I missed this first time around, but thanks to the power of NewsGator I got a second chance. Ed takes a critical look at Gartner’s new report about Exchange 2007. Ed said a couple of things that got me to thinking.
First up: Gartner said “We believe integrating voice mail with e-mail creates business efficiencies via common access and command services, and that it will become a cornerstone of the unified communication and collaboration movement.” Ed said:
Maybe it’s just me, but I don’t get this. I hate voicemail, and the fact that e-mail and instant messaging have replaced it over the last few years has been a most welcome development. Why would I want anyone to do anything that encourages more of it?
Well, first off, if Gartner is praising something that you don’t have, it’s natural to downplay its utility. However, Microsoft is making a choice play here. If you want to use voicemail as a peer to IM and e-mail, you can. If you want to get e-mail on your phone, you can. If you want to save money by consolidating your voicemail infrastructure, you can. If, like Ed, you hate voicemail and want to avoid it, now you can deal with it without ever picking up a telephone; from your desktop client or Web browser, you can see who called you and listen to the messages when necessary. The point is that MS is making these things possible as a fully-supported part of the product, not a separate (and poorly integrated) add-in. In the comments to Ed’s original post, Henry Ferlauto offers some excellent reasons why unified messaging is cool, including unifying the inbox and providing CYA/evidence tracking.)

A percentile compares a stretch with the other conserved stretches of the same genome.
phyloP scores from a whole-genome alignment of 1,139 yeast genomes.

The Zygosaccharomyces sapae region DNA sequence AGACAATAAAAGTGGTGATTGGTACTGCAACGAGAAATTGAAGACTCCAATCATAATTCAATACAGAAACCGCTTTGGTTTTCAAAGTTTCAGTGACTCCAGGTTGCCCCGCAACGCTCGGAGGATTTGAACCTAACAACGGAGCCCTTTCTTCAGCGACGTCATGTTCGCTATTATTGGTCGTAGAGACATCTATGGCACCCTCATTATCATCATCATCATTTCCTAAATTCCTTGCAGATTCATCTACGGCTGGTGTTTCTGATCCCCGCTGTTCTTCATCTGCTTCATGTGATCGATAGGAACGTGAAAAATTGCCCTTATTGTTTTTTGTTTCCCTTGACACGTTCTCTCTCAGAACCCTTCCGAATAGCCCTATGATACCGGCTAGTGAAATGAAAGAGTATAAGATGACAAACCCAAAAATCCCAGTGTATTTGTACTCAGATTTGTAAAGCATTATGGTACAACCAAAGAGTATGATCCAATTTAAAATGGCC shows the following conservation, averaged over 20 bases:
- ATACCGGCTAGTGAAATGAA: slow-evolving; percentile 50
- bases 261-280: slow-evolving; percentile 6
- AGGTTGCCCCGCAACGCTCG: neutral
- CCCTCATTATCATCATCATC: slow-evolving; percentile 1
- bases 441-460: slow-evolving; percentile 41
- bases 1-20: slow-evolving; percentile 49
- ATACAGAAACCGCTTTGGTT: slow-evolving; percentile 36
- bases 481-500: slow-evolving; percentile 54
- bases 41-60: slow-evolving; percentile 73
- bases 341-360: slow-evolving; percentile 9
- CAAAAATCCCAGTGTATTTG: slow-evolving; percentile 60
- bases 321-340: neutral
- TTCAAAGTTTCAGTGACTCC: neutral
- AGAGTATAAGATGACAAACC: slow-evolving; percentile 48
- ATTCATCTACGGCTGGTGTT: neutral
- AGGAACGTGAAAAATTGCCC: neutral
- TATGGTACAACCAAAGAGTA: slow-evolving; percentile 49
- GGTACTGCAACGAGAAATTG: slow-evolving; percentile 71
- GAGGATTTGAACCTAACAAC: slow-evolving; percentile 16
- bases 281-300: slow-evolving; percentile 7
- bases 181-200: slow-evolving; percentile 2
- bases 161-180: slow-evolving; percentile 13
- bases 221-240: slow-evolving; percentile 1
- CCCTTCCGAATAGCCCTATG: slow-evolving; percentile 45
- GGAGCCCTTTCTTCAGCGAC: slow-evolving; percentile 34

Second, Ed says
It’s interesting how many customers seem to be listening to Microsoft’s pitch for Exchange 2007, with its emphasis on unified messaging, without accounting for this additional cost. Microsoft is smartly using the halo of the Exchange brand, but the reality is they are pitching a new product at a substantial cost as the main innovation of this supposed-upgrade.
But that’s the beauty of Microsoft’s approach! If you don’t want or need voicemail capacity, you don’t have to pay for it. If you don’t want or need the other items in the enterprise CAL, don’t buy them. If you only want hosted filtering, for example, just buy it from EHS and ignore the bundling option. Given that IBM has a large number of add-ons for mobility and wireless, IM integration, and other features that are included in Microsoft’s core collaboration products, I would think Ed would welcome this pay-as-you-go approach.
Ed does have a legitimate point about Gartner’s upgrade numbers. In my experience, most analyst firms, and even software vendors, routinely miss upgrade market share predictions. I suspect that Gartner is going to miss low, and that more than 40% of the Exchange installed base will be on 2007 in the three-year window they predict. We’ll have to wait and see, though.